Building a Small Group Ministry Model – 4 Things I Learnt from a Bus Company

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  1. Destination is integral

Think about it. You don’t get on board a bus unless you know where it is going! You look at the sign or number of the bus and jump on when you are sure it is going where you want to go.

It is the same when setting up a small group ministry. It is of utmost importance to decide why you are building a small group ministry. What is your end in mind? Your destination. What are you trying to achieve? This questions needs to be answered succinctly and I strongly suggest that the question needs to be asked in the light of the overall vision/mission of your faith community. (Your small group ministry should act as a vehicle to help achieve this core congregational mission.)

Once your destination is decided it must be communicated clearly and often so people are willing to jump on board.

2. One Bus network with many routes

Have you noticed that while there are many buses and various bus routes there is only one company? The name of the company and logo are painted on the side of the bus and everyone knows which company the bus belongs to.

A healthy small group ministry aims to replicate this principle. While each individual group is important and vital to the people who belong to it, every small group within your church is connected to all the others. A network of groups representing a larger entity, your church. It is important to set up your model to reflect this principle.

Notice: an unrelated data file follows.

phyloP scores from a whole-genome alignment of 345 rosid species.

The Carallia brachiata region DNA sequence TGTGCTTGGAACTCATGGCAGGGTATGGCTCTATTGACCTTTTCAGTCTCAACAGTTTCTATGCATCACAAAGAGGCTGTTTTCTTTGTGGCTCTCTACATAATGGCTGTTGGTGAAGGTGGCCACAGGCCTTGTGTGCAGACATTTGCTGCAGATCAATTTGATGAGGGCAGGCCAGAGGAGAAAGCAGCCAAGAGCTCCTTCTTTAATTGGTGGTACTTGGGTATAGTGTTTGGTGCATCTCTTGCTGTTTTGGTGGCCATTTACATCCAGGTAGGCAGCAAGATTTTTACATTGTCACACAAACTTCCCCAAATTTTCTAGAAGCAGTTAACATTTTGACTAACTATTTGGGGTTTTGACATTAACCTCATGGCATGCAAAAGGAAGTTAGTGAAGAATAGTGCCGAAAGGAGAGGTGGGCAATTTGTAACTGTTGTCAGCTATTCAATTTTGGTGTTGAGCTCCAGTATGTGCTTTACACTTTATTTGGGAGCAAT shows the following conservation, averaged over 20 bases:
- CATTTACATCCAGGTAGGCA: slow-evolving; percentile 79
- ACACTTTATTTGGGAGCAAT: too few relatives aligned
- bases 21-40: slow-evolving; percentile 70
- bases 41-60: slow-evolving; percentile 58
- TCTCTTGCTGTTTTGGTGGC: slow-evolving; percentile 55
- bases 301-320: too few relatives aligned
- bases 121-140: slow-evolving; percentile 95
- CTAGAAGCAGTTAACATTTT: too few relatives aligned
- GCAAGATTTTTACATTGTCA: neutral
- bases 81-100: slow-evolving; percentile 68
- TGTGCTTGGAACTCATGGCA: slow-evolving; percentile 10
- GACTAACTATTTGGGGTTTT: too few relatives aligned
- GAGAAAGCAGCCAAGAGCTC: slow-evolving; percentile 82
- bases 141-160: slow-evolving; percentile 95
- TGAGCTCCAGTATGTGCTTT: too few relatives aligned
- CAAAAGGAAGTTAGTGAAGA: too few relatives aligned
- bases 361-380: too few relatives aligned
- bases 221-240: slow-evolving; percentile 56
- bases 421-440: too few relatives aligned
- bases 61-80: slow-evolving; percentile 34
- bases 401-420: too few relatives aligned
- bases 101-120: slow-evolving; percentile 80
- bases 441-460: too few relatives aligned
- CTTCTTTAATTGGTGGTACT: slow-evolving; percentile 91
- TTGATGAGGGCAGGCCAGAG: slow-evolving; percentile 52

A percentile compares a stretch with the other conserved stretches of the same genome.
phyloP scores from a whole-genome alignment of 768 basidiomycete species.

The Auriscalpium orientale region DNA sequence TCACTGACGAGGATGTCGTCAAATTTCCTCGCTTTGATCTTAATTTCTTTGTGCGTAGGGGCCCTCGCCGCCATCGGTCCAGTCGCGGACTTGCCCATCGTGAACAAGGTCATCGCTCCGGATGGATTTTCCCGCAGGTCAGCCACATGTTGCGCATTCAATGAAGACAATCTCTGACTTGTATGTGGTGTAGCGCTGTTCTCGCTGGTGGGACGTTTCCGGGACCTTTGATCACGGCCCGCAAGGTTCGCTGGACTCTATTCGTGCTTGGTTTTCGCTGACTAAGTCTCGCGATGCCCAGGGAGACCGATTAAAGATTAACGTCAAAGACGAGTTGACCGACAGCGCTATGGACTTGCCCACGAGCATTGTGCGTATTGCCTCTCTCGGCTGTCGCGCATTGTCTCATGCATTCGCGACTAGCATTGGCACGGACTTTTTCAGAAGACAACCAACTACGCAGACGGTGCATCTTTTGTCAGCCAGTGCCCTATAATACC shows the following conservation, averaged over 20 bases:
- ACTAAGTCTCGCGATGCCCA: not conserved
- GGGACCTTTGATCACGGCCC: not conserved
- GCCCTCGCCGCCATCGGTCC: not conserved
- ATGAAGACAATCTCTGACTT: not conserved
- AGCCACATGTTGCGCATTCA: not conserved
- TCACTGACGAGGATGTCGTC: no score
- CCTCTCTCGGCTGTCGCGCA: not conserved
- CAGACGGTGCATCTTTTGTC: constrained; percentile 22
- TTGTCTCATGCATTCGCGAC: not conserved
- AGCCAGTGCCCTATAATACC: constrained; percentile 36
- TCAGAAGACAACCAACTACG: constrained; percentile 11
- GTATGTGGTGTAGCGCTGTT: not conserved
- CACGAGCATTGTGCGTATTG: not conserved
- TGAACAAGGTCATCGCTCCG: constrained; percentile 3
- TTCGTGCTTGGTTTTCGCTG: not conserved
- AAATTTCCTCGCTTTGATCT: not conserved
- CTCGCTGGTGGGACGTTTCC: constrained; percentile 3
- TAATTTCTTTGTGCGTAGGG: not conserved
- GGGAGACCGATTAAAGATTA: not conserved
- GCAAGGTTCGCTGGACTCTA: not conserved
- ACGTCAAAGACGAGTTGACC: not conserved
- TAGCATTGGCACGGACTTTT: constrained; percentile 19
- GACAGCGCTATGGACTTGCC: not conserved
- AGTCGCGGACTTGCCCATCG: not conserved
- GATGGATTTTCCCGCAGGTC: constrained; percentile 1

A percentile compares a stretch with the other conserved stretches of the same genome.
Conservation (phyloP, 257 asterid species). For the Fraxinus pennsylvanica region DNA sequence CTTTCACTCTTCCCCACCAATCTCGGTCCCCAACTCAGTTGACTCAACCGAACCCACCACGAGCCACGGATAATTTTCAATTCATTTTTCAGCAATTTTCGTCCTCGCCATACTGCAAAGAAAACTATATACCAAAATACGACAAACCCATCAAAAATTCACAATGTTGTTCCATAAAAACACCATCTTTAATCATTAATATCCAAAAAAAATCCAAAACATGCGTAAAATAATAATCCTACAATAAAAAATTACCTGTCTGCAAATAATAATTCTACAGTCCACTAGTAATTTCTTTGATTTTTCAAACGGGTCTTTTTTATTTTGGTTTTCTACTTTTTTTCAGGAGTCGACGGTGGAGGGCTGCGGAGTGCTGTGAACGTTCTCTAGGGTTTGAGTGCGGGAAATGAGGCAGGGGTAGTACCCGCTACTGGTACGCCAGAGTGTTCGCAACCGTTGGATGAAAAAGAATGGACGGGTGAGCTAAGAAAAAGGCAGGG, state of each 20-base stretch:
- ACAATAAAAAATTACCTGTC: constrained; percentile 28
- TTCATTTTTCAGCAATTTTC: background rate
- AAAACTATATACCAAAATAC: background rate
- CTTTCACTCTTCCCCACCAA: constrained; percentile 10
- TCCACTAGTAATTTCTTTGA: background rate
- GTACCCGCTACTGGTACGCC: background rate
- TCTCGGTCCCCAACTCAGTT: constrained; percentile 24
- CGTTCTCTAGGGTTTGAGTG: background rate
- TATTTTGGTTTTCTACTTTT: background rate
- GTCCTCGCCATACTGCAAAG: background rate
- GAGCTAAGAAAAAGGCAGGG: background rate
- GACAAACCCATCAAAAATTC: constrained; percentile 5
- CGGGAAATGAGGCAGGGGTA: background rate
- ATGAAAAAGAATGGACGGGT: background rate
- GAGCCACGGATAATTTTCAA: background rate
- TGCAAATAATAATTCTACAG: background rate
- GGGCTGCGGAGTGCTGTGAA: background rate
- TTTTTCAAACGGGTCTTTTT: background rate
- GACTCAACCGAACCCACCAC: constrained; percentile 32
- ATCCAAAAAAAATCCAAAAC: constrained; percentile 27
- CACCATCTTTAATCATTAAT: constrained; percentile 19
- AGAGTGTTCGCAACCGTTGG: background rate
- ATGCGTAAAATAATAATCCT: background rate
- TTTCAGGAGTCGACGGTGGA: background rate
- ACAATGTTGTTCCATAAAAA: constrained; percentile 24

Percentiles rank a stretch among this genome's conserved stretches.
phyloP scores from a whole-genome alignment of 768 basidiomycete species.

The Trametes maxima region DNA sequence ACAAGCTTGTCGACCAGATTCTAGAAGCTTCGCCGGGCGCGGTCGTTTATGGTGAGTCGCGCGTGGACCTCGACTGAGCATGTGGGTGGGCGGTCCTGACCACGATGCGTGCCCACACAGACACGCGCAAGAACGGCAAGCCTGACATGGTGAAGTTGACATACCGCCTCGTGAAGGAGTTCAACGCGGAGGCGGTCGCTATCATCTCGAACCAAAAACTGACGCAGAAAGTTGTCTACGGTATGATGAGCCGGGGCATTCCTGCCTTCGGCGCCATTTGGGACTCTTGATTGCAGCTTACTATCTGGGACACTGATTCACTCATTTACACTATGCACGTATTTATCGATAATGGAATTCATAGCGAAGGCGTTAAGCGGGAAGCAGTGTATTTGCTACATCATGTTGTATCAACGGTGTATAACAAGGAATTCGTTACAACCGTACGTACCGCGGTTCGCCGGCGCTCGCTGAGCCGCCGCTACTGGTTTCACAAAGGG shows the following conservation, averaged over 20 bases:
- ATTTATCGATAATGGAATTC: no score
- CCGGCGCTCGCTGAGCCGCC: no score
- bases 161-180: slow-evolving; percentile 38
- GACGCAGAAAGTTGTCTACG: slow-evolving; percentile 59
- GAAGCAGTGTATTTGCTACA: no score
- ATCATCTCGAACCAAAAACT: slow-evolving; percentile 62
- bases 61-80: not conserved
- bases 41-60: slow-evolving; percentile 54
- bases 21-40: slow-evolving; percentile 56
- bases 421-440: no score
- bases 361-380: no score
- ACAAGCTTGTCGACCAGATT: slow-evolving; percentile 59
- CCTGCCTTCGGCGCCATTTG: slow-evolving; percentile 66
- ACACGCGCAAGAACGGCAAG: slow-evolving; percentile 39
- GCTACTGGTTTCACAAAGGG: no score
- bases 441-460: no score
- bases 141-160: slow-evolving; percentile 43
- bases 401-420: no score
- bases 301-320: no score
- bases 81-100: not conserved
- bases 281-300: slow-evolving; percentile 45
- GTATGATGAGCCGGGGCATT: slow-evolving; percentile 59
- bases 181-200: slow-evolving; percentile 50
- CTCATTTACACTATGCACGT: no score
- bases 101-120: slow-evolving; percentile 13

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3. Set pick up and drop off zones

Normally you cannot say to a bus driver just drop me off before the next intersection, or please stop at the corner of Smith and George street. The bus has pre-set pick up and drop off zones. Everybody knows this. Imagine the chaos if passengers could get on and off the bus wherever they wanted. It would take forever to reach your destination.

A vital question which needs to be asked when creating a small group ministry model is how and when will people join or change groups. Most small group ministry models have clarity around a strategy for launching new groups but often overlook the need for developing a system, structure and plan for the in-between times. How will you incorporate in your model, set entry/exit points for people to join/leave existing groups? How can this be communicated clearly so that chaos and frustration can be avoided?

4. Connection to the Home Depot

All the buses return to the depot. They are cleaned, filled with petrol, have their motors tuned and receive any upgrades they need. For the bus company to remain a healthy business the buses need to be maintained and cared for. They just can’t keep going indefinitely.

A small group ministry model also needs to incorporate regular times where groups and leaders are refuelled, retuned, challenged and cared for. These times are integral to the continued health of your small group ministry.

Have a question or an insight? Leave it below!


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